No One’s Watching CNN+

No One’s Watching CNN+
The numbers aren't looking good for CNN's streaming service. (Image: CNN)

CNN’s streaming service, aptly dubbed CNN+, is reportedly giving Quibi a run for its money in the competition to become the biggest catastrophe of the streaming era.

According to CNBC, it’s been two weeks, and only 10,000 people are watching CNN+ daily. The service launched on March 29 for $US6 ($8)/month, or $US60 ($83)/year if paid upfront. While official subscriber numbers aren’t public yet, CNN’s cable channel averages 773,000 total viewers a day leaving a lot of room for improvement.

“We continue to be happy with the launch and its progress after only two weeks,” a CNN spokesperson told CNBC.

The numbers aren’t exactly encouraging, considering CNN brought on exclusive hosts to try and reel in watchers, including Chris Wallace from Fox News (because nothing sells better than both sides-ism) and Kasie Hunt from NBC News. Despite the library of exclusive documentaries and rights to shows like the late Anthony Bourdain’s Parts Unknown, there’s little incentive for a person to subscribe to CNN+ when most everything is already available through cable. CNN still lets you stream on-demand content through cable-over-internet apps like YouTube TV, though it’s more limited.

Part of the slow user growth might be because the app isn’t yet available on all TV platforms. (It certainly can’t be because CNN+ isn’t advertised because I’ve been hit with ads about the app’s existence across all social media.) Roku, Amazon Fire TV, and Apple TV users can find it in the respective app stores, but Google TV and Android TV users haven’t been able to access it.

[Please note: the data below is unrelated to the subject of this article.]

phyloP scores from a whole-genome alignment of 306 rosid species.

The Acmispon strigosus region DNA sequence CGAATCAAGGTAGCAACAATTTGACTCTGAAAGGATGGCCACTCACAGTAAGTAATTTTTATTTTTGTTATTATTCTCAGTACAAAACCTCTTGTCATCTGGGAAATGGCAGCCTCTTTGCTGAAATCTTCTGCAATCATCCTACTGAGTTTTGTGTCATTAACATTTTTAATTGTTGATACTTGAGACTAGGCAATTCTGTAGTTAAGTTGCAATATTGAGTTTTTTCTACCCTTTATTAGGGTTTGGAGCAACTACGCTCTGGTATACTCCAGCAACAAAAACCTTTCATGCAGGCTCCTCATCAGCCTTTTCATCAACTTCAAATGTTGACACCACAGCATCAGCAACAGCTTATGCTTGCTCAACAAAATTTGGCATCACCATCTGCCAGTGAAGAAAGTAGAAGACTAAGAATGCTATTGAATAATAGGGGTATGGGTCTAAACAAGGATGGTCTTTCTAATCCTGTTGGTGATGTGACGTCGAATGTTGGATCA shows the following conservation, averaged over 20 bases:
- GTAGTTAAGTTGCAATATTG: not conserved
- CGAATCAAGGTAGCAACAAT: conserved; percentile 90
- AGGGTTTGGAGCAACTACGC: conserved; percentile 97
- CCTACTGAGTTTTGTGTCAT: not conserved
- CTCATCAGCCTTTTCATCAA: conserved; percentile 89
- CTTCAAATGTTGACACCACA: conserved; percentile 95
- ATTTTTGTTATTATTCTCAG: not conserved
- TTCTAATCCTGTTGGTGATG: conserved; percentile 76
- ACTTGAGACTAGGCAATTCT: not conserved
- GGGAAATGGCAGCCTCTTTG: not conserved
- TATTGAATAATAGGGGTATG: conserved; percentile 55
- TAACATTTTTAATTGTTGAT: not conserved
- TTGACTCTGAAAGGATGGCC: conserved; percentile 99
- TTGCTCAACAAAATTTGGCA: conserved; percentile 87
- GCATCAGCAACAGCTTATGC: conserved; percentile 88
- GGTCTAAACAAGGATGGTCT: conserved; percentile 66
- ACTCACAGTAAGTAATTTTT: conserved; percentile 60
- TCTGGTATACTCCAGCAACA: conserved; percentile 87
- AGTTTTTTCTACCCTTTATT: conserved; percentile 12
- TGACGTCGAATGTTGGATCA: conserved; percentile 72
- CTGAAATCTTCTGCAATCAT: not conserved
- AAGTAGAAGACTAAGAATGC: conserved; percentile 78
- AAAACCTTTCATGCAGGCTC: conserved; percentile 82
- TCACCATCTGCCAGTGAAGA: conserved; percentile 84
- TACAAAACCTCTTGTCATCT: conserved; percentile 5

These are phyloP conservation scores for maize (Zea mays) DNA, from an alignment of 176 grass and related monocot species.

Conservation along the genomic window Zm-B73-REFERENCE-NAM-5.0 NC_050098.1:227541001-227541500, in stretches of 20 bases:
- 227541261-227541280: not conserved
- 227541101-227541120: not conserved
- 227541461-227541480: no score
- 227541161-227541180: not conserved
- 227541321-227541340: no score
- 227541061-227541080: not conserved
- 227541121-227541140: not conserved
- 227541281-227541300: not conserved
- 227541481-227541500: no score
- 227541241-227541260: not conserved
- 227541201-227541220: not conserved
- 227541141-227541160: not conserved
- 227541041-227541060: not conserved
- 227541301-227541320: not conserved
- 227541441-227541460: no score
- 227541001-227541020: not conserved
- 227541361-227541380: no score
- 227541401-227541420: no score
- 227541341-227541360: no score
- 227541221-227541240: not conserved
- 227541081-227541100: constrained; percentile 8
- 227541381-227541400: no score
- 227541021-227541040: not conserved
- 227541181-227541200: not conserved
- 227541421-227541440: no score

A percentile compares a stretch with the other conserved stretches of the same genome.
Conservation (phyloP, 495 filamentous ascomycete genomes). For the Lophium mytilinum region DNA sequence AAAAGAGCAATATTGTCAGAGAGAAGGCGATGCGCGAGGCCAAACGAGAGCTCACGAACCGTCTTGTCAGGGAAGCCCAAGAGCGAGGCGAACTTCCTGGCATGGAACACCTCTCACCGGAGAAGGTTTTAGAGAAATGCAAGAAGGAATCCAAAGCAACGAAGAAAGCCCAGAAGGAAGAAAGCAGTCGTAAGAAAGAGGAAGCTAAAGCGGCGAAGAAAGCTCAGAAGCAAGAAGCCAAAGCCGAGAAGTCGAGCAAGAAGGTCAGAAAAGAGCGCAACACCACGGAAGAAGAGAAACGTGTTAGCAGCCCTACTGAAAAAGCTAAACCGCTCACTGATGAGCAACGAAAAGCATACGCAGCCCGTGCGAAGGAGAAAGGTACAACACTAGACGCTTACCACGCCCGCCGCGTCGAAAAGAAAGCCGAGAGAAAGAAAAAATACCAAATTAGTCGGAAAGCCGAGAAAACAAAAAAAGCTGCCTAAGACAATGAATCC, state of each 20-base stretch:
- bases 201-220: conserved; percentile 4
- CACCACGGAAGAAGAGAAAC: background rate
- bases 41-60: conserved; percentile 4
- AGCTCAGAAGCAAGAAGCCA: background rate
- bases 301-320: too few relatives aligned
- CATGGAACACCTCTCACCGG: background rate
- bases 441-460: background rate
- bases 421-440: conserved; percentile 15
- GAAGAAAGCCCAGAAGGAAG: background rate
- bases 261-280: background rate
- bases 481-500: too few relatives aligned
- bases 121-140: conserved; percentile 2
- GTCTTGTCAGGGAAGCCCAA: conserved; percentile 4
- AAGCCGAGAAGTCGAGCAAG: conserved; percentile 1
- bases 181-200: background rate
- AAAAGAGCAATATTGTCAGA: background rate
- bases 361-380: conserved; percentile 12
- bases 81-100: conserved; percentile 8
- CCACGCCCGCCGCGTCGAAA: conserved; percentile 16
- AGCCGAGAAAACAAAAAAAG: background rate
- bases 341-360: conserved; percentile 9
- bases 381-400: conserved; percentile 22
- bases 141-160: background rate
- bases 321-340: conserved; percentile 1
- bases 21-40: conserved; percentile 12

Of course, you can access CNN+ from any smartphone or tablet and through the web browser. But a quick trip to the landing page for CNN+ might offer a little anecdote into why this streaming service isn’t catching on. Immediately, I’m hit with news about today’s tragedy in New York City, followed by a row of special reports going deeper into what happened, with photos emblazoned all over even as the news is still developing. People are in news in overload enough as it is, adding another subscription fee just to hunt through CNN’s more docu-style content isn’t a particularly compelling pitch.

The numbers could change if CNN changed directions once the WarnerMedia and Discovery merger is figured out. It would make more sense to consolidate its content into what is likely to become a behemoth streaming app like Disney+ and its partners. Warner Bros. Discovery CEO, David Zaslav, hasn’t publicly commented on CNN+’s future, though there was mention of waiting to see how the app performs.

It’s also interesting to note that Ex-WarnerMedia CEO Jason Kilar went ahead with the launch of CNN+ despite the impending merger with Discovery. Kilar left the company last week, but not before telling CNBC that the app was “ahead of my expectations in terms of where the subscribers are, the engagement, the receptiveness that we’re getting.”

Even if you fancy yourself a cable news fiend, you might think twice before paying the annual fee for a year’s worth of the CNN app. The merger is likely to shift some things around, and if CNN+’s numbers remain low, it makes sense all that exclusive content would find itself wrapped up in whatever Warner Bros. Discovery app comes through.